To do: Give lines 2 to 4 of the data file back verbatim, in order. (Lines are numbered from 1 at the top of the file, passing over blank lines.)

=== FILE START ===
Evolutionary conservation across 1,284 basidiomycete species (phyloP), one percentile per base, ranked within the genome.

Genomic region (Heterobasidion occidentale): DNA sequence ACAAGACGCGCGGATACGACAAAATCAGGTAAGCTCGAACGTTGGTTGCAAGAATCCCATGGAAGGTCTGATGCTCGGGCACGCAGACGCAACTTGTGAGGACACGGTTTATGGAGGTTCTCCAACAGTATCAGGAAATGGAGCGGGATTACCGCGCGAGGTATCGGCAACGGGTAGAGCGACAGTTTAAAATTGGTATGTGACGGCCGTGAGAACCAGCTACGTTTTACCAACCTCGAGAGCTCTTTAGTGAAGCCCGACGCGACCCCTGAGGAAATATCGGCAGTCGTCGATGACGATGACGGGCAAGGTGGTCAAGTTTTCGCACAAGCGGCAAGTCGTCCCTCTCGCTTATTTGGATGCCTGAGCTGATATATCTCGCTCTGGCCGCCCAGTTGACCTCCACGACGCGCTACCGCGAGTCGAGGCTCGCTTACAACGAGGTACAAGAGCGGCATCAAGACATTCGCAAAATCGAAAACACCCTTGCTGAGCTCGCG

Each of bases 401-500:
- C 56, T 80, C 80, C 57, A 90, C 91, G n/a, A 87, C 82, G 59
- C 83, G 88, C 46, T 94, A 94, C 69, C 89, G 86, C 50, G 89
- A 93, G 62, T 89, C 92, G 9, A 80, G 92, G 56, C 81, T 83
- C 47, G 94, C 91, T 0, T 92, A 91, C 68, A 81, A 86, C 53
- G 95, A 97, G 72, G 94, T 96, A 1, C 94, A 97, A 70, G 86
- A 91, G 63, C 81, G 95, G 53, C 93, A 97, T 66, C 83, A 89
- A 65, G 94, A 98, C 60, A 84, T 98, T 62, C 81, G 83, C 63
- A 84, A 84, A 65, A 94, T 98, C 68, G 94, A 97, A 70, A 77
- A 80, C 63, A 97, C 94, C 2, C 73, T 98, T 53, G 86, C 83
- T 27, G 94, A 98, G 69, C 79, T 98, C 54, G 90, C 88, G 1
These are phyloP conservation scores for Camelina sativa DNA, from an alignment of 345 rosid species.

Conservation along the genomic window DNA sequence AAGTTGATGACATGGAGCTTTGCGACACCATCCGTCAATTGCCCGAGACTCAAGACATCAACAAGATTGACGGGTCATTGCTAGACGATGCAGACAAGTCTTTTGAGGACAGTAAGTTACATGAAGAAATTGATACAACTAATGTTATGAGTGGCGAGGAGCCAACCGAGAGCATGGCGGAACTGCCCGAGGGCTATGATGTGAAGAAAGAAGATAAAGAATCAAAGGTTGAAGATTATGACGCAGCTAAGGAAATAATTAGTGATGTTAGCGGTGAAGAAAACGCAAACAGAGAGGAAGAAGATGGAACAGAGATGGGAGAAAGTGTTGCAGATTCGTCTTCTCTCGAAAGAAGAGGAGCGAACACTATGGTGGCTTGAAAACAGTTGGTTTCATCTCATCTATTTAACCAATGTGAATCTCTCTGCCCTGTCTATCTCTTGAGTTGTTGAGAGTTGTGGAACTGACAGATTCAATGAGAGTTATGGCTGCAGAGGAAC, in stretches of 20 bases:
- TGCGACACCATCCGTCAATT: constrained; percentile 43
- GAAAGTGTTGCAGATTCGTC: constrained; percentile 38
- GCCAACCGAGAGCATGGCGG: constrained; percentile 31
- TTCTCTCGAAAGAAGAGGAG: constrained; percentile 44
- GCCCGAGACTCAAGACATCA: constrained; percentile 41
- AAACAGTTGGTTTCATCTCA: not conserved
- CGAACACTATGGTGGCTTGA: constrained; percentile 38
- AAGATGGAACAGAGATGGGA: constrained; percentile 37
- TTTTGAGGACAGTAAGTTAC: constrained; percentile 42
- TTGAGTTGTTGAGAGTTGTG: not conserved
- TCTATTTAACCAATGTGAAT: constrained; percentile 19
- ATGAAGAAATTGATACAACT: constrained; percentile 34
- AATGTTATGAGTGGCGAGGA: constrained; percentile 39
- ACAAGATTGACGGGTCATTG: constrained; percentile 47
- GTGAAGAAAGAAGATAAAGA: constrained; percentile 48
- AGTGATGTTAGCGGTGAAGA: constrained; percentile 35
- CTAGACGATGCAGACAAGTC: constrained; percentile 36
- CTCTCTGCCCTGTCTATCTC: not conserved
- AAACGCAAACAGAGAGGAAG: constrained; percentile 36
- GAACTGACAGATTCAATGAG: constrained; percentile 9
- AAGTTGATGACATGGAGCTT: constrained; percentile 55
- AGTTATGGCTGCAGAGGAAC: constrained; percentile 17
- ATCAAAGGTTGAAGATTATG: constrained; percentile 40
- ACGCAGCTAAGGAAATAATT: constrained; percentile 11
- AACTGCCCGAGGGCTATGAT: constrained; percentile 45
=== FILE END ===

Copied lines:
Genomic region (Heterobasidion occidentale): DNA sequence ACAAGACGCGCGGATACGACAAAATCAGGTAAGCTCGAACGTTGGTTGCAAGAATCCCATGGAAGGTCTGATGCTCGGGCACGCAGACGCAACTTGTGAGGACACGGTTTATGGAGGTTCTCCAACAGTATCAGGAAATGGAGCGGGATTACCGCGCGAGGTATCGGCAACGGGTAGAGCGACAGTTTAAAATTGGTATGTGACGGCCGTGAGAACCAGCTACGTTTTACCAACCTCGAGAGCTCTTTAGTGAAGCCCGACGCGACCCCTGAGGAAATATCGGCAGTCGTCGATGACGATGACGGGCAAGGTGGTCAAGTTTTCGCACAAGCGGCAAGTCGTCCCTCTCGCTTATTTGGATGCCTGAGCTGATATATCTCGCTCTGGCCGCCCAGTTGACCTCCACGACGCGCTACCGCGAGTCGAGGCTCGCTTACAACGAGGTACAAGAGCGGCATCAAGACATTCGCAAAATCGAAAACACCCTTGCTGAGCTCGCG

Each of bases 401-500:
- C 56, T 80, C 80, C 57, A 90, C 91, G n/a, A 87, C 82, G 59